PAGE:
Jessica: I’m just saying when I was much younger, I had a male gynecologist before I had kids, and then I switched to a female gynecologist. And then I remember when I was about to have my babies, you’re getting over six months or something, and you have to start switching through all the doctors in the practice because you don’t know which one is actually going to deliver for you. PS with my first one, it was actually the male in the practice who delivered it. But I do remember sometimes going just certain appointments and you’re complaining about random obscure aches and pains. Like, this guy has no fucking idea what I’m talking about. He’s heard about it from other people, but he can’t be like, ‘You know what helped me when I did that?’ So I do think that there’s so much more of a benefit to being able to, obviously, if you’re going to go to a divorce coach, someone who’s been divorced. Frankly, I don’t think my divorce lawyer, either of my divorce lawyers for either of my two divorces, neither of them were divorced.
T.H.: Mine wasn’t either.
Abby: And I think for a lawyer, it’s even less necessary because every lawyer is only going to advise you on the law.
Even if your lawyer was divorced, they’re probably not going to give you a personal insight into their custody schedule and how it worked. That’s not their job. I mean, if you want to pay–
T.H.: No, but there’s an empathy that can go with it. But if you have a bulldog, then you’ve got a bulldog, whether they’ve been through it or not. Anyway, what are some of the biggest questions you’re getting right now in this crazy time and things upside down? Are you seeing more people trying to stay? More people separating or going back to court? What are the scenarios that you’re being presented with right now?
Abby: In the height of everybody staying at home for eight months, a lot of consults on: what can I do right now while I’m stuck? We can’t move out. We can’t do anything. Is there anything that I can do now quietly while he’s sleeping next to me and living with me and we are both stuck at home and working from home?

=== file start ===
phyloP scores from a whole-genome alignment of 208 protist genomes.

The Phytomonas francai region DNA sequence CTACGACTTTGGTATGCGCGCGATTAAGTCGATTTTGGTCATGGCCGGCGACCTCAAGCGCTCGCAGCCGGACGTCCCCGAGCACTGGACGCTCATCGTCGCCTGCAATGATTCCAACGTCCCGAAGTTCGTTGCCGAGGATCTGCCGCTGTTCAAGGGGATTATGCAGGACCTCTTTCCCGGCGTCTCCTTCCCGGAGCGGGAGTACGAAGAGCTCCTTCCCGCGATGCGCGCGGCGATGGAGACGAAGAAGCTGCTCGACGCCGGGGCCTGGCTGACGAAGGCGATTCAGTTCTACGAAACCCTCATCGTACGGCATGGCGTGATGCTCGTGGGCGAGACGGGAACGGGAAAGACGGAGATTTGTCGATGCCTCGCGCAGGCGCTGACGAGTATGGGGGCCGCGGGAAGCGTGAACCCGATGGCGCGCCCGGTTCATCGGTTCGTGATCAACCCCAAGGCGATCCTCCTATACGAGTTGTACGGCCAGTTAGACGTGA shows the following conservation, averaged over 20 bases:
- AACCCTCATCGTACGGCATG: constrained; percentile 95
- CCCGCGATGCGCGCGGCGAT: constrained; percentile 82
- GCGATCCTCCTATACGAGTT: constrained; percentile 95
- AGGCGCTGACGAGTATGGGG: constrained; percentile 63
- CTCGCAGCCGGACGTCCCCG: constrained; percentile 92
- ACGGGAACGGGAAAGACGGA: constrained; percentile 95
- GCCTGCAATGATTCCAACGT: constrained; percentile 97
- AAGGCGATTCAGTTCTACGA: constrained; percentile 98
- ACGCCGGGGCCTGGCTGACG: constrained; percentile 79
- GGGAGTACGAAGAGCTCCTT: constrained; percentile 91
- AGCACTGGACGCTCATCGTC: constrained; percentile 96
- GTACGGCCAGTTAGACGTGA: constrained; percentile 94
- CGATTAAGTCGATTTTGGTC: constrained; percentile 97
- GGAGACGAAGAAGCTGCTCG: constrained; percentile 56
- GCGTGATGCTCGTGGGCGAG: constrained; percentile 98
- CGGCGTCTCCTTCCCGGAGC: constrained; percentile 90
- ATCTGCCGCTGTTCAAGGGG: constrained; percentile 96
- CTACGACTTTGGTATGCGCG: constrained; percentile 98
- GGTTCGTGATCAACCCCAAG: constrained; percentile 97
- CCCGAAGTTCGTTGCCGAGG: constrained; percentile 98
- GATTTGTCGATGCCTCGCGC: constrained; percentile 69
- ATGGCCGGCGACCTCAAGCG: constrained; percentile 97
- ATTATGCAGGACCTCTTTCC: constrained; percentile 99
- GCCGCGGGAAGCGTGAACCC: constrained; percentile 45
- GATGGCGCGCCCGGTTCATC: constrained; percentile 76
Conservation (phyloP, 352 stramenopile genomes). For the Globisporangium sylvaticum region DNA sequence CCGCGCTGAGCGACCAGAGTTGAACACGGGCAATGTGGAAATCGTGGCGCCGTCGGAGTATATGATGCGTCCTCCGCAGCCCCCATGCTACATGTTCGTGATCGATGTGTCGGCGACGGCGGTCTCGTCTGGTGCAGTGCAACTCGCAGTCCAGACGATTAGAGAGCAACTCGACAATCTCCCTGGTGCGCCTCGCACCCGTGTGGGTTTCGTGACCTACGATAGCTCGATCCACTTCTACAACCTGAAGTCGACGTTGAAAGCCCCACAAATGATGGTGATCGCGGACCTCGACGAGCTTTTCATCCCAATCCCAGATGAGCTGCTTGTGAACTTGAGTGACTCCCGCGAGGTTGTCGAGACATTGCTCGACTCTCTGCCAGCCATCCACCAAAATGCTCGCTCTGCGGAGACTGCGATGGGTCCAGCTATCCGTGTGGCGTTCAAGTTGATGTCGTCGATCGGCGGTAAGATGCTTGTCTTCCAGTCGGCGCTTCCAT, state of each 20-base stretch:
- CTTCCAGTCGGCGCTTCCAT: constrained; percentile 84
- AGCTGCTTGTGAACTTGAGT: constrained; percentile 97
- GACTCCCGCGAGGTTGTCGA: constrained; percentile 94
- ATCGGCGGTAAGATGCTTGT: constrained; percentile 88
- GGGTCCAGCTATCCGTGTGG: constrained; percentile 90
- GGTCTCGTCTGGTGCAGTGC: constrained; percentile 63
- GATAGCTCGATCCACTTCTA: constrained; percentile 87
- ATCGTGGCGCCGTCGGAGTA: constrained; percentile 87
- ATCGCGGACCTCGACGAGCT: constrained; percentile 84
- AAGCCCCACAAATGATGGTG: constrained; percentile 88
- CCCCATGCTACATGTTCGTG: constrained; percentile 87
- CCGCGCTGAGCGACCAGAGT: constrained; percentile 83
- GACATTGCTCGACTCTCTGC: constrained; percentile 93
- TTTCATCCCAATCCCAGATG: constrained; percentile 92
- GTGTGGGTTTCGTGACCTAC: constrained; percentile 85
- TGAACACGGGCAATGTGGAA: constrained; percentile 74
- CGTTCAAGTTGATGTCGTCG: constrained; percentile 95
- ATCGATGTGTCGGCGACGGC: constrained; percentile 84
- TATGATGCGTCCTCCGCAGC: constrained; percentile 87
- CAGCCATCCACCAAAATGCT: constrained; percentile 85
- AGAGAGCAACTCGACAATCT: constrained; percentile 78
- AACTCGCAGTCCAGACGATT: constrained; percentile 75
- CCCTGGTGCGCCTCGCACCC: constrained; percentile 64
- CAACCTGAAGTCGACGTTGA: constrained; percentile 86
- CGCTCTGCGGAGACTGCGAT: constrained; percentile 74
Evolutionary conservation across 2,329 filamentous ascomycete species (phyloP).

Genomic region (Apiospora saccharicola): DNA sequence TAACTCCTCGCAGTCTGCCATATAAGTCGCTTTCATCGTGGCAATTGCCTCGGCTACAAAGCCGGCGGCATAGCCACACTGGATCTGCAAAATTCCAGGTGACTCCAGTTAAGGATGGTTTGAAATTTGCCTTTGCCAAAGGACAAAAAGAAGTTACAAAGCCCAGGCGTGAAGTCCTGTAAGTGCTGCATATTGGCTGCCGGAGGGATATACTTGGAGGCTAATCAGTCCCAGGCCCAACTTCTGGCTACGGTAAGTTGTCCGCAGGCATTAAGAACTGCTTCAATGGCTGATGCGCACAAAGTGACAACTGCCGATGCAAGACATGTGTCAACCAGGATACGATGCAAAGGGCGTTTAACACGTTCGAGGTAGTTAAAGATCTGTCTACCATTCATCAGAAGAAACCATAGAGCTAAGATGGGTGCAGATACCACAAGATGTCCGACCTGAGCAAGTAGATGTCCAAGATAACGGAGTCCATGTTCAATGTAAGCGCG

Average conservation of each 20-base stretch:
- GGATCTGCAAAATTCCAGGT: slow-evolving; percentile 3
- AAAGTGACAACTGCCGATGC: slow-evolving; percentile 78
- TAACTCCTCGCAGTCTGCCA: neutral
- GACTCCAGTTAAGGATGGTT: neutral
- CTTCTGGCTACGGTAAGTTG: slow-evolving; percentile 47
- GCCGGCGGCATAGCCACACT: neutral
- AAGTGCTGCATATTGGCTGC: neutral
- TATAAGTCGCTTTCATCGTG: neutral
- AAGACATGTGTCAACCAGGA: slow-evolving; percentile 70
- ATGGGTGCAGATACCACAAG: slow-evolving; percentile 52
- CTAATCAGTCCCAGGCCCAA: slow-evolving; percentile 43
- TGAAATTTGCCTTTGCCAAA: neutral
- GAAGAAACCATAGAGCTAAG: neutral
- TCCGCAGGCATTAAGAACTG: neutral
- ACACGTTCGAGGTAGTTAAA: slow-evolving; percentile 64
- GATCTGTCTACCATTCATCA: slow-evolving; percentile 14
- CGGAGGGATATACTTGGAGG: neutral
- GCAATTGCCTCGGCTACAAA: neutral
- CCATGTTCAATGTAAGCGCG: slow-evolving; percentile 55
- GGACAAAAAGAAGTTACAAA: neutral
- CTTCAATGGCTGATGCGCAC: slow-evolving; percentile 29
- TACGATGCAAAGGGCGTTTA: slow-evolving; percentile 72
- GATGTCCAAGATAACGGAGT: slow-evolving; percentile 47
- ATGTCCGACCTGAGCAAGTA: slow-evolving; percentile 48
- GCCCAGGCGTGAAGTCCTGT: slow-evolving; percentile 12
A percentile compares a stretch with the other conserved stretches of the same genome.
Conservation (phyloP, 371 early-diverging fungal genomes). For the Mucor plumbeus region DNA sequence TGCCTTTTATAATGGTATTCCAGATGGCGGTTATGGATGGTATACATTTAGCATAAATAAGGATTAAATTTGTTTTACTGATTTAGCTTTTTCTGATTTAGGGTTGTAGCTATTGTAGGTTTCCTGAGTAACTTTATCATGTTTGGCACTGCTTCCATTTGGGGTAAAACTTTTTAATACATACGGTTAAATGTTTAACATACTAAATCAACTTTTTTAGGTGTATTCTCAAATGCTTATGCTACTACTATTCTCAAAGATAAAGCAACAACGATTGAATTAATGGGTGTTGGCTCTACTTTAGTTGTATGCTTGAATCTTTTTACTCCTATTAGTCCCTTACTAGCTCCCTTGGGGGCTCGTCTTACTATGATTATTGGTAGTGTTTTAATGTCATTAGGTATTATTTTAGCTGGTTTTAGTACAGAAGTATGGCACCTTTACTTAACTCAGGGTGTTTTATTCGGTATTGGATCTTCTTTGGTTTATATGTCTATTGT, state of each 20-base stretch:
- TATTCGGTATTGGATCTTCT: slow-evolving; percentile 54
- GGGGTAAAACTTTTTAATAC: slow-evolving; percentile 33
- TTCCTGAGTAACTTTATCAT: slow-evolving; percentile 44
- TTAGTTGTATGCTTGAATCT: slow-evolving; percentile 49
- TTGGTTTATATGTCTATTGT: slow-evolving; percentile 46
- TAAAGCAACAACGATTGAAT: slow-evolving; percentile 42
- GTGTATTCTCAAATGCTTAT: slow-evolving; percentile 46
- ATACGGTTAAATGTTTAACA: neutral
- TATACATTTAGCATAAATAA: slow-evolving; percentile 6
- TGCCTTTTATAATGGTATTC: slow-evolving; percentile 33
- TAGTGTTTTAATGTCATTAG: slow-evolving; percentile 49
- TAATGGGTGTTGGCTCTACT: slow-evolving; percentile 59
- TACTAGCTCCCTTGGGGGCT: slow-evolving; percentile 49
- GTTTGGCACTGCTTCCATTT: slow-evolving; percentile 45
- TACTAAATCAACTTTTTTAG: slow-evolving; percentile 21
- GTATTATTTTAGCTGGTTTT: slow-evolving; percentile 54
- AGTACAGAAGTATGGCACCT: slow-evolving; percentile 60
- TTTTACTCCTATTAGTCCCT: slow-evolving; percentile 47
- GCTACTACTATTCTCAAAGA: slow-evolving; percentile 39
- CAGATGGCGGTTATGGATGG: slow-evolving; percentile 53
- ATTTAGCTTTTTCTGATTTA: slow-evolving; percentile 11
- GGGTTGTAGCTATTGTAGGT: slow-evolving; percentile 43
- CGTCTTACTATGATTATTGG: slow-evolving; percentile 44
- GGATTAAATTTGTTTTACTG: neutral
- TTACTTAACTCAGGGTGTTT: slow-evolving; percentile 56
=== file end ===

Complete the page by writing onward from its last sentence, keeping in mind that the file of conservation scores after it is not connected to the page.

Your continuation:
So that was a lot of it, and there are things that you can quietly do if you’re still stuck in a situation. It doesn’t have to be a pandemic, and there can be so many reasons why couples want to separate, but it takes a long time to get out of the house, whether it’s emotionally, financially, logistically. I walk some clients through that, what they can do to prepare while they’re still stuck. – And a lot of should I go, or should I stay?
Jessica: Yeah, it’s a big decision.
T.H.: Well, you don’t walk away with guilt.
Jessica: Right. Right.
T.H.: You want to walk away–
Jessica: You want to make sure you’ve done you–
T.H.: –when you’re done.
Jessica: Right, you want to be able to walk away and feel you’ve done whatever it is that you should have done, so that know your decision is true, and that you don’t look back and regret it.
Abby: Absolutely. You need to know that for yourself, but you can’t judge your partner. For some people, doing everything they should, and knowing and sleeping well that they did everything they could, that includes couples counseling, let’s say. For some people, just merely–I know people that have said, well, they won’t go to couples counseling anymore. But shouldn’t they try everything? I can’t believe he won’t go. My answer is, well, if you’ve been married for 15 years, and you’ve been in the home together most nights for 15 years, maybe their most that they could do was stay for that long, and they know what this relationship is. If you’re living with someone and you’re living in a relationship, it’s not three months, it’s not six months, it’s 15 years, maybe that was the most they could do – it was not leaving five years ago. Therapy isn’t for everyone. Not everybody has to go to couples counseling. And so I think that you have to know that you did everything you could. For a lot of people, that would include reaching out for help. For some people, it’s just staying. For some people, it’s I am miserable, but I’m not going to cheat because I want to just try to focus on it. Maybe you don’t know what somebody else’s ‘they did everything they could’ is. We don’t know what their line is. So focus on your own line and what’s going to make you sleep well at night. Try not to focus on what your spouse is doing on their end, because they have to live with themselves.
Jessica: I love that.
T.H.: Very nice.
Jessica: That’s a great place to end for today. We have a lot more things I think that we could dig in on, so hopefully, we’d love to have you back. But thank you so much for taking the time. And your perspective, I love how open and just transparent it is. Everybody out there listening, you can go onto our website. You’ll find Abby’s experts page on our website with links to her stuff. You’ve got to go and read some of her articles, her writing, it’s amazing. And reach out. So thank you so much Abby for being with us.
Abby: Thanks, guys. And it was so nice to meet peers and moms, and women my age, and New Yorkers, and yeah, definitely we’re the same. Thank you.